Killing each other

The Federal reserve’s purported three to four hikes this year beginning in March are likely exaggerated


Some say humanity is making progress, and that civilization is becoming more “civilized”, but I wonder. Optimists would point to the global political focus on human rights and the slow, although sporadic, steps forward on racial and gender equality, but these are social morés generally unrelated to humankind’s tolerance for evil on a grander scale. “Thou shalt not kill” is a commandment on Moses’ tablet for a good reason, and yet our killing of each other in mass quantities continues unabated. Stalin and Hitler’s atrocities seem perhaps long ago to younger generations, but then the “killing fields” of Pol Pot, the millions of lost souls in the Middle East, and the ongoing tribal carnage in parts of Africa testify to the “evildoing” of governments or religious factions in defense of Fascism, Communism and yes – Democracy. “God”, it seems, wears numerous hats, but almost always in defense of one particular ideology or another. “God Bless America”? Yes hopefully – but why not Cuba or the Congo? Chauvinistic mantras can be bonding but also destructive when used to kill masses of people for specious reasons. America — the self-proclaimed defender of freedom and equal rights — has proved vulnerable to those ideals in Vietnam, Iraq, and now Afghanistan and elsewhere.

Having participated in one of those wars, I suppose I should look inward and question my own behavior when I was the age of 22, or even now at 73. I often do. I guess in part, that is why I question humanity’s progress. If I was a willing killer then, how can I expect others and their governments to not do the same? I can’t, but it’s important for all of us to try to understand why humanity evolves slowly, if at all. For me, William Golding in his brilliant “Lord of the Flies” expressed it best. Searching for a murderous “beast” on a deserted island, a previously innocent group of young boys began to kill each other to ensure their own survival. “Maybe there is a beast”, said one child, “but then maybe it’s only us.” Maybe it is us. Maybe we haven’t evolved. Hopefully future robots can be programmed with a better understanding of Moses’ commandment, so that when they take over, we will have a more civilized society.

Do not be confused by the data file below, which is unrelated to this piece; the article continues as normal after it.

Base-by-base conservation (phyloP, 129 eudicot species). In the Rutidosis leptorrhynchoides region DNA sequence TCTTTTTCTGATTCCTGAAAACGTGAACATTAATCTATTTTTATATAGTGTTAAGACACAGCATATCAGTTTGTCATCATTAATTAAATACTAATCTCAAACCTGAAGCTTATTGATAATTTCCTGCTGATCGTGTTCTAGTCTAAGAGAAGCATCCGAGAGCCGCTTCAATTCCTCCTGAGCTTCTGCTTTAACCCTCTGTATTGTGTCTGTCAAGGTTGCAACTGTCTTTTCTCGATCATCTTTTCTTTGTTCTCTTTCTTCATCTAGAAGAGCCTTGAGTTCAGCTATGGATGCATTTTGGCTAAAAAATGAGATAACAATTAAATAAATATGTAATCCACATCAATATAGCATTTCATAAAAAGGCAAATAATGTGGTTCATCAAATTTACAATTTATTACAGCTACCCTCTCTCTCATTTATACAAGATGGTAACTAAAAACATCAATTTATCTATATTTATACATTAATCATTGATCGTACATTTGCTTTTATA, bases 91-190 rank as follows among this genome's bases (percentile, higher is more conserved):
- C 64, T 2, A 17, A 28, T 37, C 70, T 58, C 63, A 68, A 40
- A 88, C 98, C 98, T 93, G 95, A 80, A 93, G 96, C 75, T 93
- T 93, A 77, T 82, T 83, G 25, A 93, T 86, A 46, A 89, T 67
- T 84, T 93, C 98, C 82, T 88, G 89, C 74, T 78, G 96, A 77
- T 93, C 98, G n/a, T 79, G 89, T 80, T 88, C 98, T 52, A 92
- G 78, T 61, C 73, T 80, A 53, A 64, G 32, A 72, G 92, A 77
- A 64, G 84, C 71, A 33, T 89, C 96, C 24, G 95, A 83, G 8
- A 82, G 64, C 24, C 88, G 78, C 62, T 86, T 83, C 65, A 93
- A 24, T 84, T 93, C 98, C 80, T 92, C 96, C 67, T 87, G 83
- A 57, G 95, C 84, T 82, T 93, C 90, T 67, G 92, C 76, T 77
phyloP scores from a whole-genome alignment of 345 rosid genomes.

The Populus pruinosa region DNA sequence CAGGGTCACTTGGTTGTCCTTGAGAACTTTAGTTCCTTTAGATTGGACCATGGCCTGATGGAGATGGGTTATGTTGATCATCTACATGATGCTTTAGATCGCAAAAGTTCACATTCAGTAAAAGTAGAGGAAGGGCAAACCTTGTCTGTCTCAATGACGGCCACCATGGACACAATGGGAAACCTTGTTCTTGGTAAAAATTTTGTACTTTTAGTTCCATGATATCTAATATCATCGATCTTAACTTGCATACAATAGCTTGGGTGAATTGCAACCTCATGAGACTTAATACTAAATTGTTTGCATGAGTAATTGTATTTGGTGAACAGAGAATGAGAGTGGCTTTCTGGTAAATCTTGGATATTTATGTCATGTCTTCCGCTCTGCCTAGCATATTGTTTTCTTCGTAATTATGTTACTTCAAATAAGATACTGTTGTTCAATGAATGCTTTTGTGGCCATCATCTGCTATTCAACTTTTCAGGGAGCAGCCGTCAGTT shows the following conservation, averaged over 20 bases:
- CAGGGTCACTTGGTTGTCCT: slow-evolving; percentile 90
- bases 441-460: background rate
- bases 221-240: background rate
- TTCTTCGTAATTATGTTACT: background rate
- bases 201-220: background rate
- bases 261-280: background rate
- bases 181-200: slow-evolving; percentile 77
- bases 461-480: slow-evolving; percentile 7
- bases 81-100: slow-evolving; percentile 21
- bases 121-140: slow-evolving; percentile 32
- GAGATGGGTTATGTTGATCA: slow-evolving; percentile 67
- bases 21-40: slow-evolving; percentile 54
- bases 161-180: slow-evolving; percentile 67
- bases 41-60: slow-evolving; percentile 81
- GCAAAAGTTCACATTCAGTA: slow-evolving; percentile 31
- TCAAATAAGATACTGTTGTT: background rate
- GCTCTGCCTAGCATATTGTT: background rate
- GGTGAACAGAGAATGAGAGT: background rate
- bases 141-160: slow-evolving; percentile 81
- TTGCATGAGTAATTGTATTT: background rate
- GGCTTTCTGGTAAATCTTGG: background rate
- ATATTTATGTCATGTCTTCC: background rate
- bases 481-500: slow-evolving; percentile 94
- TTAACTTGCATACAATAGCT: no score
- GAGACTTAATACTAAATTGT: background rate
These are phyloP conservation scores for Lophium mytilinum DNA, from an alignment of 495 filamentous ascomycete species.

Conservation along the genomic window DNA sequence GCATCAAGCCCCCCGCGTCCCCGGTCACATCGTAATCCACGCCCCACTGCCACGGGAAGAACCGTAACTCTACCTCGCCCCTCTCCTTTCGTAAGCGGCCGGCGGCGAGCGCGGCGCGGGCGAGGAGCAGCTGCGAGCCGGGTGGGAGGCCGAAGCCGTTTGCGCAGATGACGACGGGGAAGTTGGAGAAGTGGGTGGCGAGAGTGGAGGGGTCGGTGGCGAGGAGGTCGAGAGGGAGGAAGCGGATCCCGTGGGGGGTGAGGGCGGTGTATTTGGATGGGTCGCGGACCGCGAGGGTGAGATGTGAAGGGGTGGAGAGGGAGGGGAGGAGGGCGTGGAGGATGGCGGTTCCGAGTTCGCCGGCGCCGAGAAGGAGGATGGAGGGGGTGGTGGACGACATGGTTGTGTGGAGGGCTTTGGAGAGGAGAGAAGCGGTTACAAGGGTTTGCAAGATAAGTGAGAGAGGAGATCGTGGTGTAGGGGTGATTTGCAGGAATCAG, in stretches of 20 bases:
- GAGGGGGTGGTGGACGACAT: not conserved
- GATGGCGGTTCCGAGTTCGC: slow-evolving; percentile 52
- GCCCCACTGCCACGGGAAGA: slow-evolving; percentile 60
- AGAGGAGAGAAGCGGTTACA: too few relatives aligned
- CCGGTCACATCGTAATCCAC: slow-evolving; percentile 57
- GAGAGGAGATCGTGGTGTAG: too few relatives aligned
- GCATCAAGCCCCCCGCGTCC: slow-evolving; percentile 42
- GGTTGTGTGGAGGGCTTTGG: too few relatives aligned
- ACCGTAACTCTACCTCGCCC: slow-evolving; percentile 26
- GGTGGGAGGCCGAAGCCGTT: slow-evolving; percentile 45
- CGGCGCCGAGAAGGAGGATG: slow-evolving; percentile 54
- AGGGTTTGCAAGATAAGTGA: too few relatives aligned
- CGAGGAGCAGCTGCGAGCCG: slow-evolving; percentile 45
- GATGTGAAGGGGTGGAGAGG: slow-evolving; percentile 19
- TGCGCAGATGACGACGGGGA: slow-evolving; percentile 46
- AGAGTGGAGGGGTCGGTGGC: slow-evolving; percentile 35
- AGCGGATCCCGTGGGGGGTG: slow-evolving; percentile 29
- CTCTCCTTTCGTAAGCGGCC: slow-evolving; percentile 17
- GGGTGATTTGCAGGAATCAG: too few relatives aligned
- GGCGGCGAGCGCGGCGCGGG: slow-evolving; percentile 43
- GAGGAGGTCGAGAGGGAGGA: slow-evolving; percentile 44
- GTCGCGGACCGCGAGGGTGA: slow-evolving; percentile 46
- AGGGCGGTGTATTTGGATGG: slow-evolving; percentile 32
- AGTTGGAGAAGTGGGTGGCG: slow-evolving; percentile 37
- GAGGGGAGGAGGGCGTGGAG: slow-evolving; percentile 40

Both appear to be in reversal mode, but the reversal is gradual and relatively non-threatening to investors compared to historical examples. Ten-year Treasuries, now nearly 150 basis points higher than their 2016 lows, should fluctuate around 3% for most of 2018. The Fed’s purported 3 to 4 hikes this year beginning in March are likely exaggerated. The U.S. and global economies are too highly leveraged to stand more than a 2% Fed Funds level in a 2% inflationary world. If more than 2%, a stronger dollar would affect emerging market growth and lead to perhaps premature tightening on the part of the ECB and other developed market central banks. When it comes to financial markets, (both bond and stock) the “beast” is really leverage, and while it’s hard to pinpoint when enough is really enough, the Great Recession really informed us that Hyman Minsky was right — “stability leads to instability” as good times and higher prices lead to a false sense of optimism. The Fed, under Jerome Powell, hopefully has learned that lesson, and should proceed cautiously, as must his counterparts around the globe.

I write this — not in support of low interest rates and financial repression — indeed I have argued for the necessity of an eventual normal rebalancing if small savers and financial institutions such as pension funds and insurance companies are to continue to perform their critical capitalistic role. But I believe, as does Fed Governor Neel Kashkari, that our financial systems’ excesses cannot be expunged quickly by “liquidating assets” à la Andrew Mellon in the 1930’s, but by a mild and gradual re-entry back to privately influenced, as opposed to central bank suppressed, interest rates. 2% Fed Funds in a 2% inflationary world is the current limit in my opinion.

Investors should therefore look for 3% plus or minus on the 10-year for the balance of 2018. That level should ultimately force German Bunds and UK Gilts to higher yields, perhaps 1% on Bunds and 1.75% on Gilts. Still, in my mind, this is a hibernating global bear bond market, not a beast. That may come later, much like our programmable robots that may control future society.

Reproduced from Bill Gross’ Monthly Investment Outlook, March 2018, for Janus Henderson. Janus Henderson is a trademark of Janus Henderson Investors. © Janus Henderson Investors. All rights reserved.